The students in Tim Rylands’ class at the Chew Magna Carta School in Bristol, England are playing computer games.
Far from punishing his pupils for surreptitiously button-bashing Nintendo GameBoys under their desks, Rylands is encouraging them to play out in the open. Some would argue that this kind of tom-foolery with potentially-dangerous interactive entertainment is an irresponsible use of classroom time.
The results of Rylands’ game-related efforts, however, are positive: his students are gaining top SAT scores and are excelling in creative thinking.
Indeed, his award-winning method is making headway with learners, engaging and motivating kids at a time when school drop-out figures are alarming. Kids report leaving because traditional subjects don’t “speak” to them or are irrelevant in their increasingly tech-centric lives.
Even those students with top marks in applied areas like physics and biology find they have the proclivity to pass tests, but experience difficulty putting their classroom knowledge to use in solving any practical problems in the real world.
“What stands in the way is what I call the ‘fact fetish’,” explains James Paul Gee, author of What Video Games Have To Teach Us About Learning and Literacy. “For me, learning an area like biology should be about learning how to ‘play the game’ of biology, that is, learning to think, act, and value like a biologist.”
The appeal of computer gaming is the personal involvement the students have in the tasks on the screens. Results such as Rylands have encouraged other techno-savvy teachers to incorporate computer gaming into their curricula.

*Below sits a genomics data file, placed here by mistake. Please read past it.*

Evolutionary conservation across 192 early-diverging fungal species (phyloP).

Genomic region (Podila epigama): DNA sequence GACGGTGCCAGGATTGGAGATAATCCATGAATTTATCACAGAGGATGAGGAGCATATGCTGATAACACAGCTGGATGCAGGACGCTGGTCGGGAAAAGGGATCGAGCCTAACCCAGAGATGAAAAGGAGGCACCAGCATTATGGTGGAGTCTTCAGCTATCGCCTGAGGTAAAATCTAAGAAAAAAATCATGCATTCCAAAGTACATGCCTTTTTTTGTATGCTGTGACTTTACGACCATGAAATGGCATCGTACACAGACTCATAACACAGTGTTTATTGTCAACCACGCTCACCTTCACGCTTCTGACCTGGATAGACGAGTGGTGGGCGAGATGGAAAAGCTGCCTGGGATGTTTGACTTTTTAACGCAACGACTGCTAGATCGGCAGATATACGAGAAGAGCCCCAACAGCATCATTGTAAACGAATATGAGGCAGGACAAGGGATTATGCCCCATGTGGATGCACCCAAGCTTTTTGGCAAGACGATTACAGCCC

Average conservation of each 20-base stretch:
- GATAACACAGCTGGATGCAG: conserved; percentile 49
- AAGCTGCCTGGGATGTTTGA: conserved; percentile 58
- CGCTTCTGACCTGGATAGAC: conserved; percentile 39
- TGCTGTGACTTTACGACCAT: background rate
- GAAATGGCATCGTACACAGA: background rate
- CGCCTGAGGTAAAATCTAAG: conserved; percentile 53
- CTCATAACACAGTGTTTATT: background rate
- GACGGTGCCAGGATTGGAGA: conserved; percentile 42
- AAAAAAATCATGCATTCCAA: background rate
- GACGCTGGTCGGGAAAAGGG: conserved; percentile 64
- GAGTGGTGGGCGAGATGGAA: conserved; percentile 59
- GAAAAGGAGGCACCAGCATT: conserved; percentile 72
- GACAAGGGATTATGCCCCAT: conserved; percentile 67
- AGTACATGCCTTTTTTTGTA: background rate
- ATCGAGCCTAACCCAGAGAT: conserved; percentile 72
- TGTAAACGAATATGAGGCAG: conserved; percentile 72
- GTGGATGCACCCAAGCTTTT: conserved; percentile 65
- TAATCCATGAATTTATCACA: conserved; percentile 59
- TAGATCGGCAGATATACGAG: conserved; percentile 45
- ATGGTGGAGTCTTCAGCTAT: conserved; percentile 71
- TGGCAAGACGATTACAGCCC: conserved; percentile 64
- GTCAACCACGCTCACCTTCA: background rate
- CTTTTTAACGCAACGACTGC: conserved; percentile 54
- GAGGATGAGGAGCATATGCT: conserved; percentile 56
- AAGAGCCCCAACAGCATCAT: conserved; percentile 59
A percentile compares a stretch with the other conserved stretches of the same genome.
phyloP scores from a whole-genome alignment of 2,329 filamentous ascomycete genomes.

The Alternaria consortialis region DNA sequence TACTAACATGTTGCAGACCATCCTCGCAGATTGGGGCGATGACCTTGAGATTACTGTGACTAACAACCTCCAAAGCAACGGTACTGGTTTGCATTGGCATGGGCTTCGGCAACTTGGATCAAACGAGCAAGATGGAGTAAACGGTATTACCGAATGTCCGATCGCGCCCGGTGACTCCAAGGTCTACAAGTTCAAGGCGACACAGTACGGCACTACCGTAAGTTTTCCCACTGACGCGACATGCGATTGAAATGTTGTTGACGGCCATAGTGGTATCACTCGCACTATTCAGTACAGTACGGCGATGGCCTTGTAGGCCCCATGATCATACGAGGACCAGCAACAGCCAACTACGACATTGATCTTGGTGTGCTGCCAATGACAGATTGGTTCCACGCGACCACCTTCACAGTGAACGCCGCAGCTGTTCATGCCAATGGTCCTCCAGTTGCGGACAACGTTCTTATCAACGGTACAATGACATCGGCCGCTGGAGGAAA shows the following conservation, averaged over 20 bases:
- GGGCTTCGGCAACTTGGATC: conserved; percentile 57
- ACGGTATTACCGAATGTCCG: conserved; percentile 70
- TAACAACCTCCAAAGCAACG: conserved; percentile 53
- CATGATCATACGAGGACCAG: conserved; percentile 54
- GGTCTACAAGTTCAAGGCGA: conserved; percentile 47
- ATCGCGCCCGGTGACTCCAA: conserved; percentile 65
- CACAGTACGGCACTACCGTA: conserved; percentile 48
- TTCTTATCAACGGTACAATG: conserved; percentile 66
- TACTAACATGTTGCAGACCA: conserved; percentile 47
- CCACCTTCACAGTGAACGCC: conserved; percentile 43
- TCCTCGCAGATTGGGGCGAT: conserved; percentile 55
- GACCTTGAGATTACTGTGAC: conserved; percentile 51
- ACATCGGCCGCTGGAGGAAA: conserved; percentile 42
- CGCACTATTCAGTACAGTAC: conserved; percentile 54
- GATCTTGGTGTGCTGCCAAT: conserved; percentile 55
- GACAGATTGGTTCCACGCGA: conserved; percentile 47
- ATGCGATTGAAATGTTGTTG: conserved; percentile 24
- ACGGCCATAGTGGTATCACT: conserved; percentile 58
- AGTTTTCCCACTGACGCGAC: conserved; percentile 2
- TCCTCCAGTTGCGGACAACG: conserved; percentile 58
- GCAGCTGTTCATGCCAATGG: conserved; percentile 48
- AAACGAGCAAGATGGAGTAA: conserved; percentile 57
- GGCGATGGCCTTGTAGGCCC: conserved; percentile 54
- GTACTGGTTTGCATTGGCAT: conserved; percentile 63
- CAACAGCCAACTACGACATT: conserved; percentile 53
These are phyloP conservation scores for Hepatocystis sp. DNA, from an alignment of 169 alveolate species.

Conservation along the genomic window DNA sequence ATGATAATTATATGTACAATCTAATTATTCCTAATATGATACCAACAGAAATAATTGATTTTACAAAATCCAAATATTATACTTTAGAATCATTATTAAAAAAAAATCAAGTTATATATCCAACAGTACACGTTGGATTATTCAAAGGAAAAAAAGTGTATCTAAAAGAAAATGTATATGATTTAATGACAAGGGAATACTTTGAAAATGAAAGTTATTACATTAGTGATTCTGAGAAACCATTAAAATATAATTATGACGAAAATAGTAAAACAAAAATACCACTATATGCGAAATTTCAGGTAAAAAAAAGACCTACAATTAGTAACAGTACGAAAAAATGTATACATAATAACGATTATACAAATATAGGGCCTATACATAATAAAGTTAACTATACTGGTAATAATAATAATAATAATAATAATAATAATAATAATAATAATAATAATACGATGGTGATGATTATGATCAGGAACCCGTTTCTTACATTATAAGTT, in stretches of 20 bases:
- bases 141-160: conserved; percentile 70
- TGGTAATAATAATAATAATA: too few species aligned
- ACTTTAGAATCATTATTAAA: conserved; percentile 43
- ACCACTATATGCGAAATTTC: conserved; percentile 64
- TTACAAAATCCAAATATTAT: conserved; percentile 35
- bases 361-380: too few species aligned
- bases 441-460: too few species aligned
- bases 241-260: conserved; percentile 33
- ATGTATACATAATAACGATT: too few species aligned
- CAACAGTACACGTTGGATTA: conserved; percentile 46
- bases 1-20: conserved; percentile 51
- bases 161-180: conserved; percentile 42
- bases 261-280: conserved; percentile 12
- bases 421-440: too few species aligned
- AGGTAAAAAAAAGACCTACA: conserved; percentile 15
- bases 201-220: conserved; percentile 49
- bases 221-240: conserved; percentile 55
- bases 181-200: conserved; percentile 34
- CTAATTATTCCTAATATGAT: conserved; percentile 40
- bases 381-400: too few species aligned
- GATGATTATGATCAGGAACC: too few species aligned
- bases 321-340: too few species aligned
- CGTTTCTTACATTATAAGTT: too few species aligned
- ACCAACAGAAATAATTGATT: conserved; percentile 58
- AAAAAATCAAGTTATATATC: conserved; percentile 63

Governments, cautiously optimistic of the positive results such as Rylands’, are testing the waters to see if video game entertainment in schools will to persuade an apathetic generation to embrace learning.
Federally-supported research in this area ranges from specialist content development in the United Kingdom. to inclusion strategies in Canada to knowledge transfer in the United States.
American studies in particular have been supported by grants of over $1 million from bodies such as the National Science Foundation and the Department of Education.
Currently, most of the games in classrooms are simplistic, quiz-based interactive toys explicitly intended to support the curriculum. Sonica Spanish, commissioned by the U.K.’s Department for Education and Skills (DfES), is one such product which encourages students to learn while playing games, singing songs and dancing on electronic floor mats.
Many video games deal with the sway of epic battles and real-time administration of resources, the very ideas that teachers hope to impart on their students. So, teachers have been incorporating commercial games Into their classrooms.
Rylands has adapted the role playing title Myst for creative writing. Others champion Microsoft’s historical real time strategy simulation, Age of Empires, to teach the mechanical and social processes which led to the Bronze and Iron Ages. Some have even enlisted soccer management simulation Championship Manager into learning activities..
Gee argues that the learning supported by computer gaming could replace traditional teaching models – where teachers speak and students take notes – with arenas in which students are active consumers who are engaged by simulations that literally allow them to interact with and manipulate virtual worlds.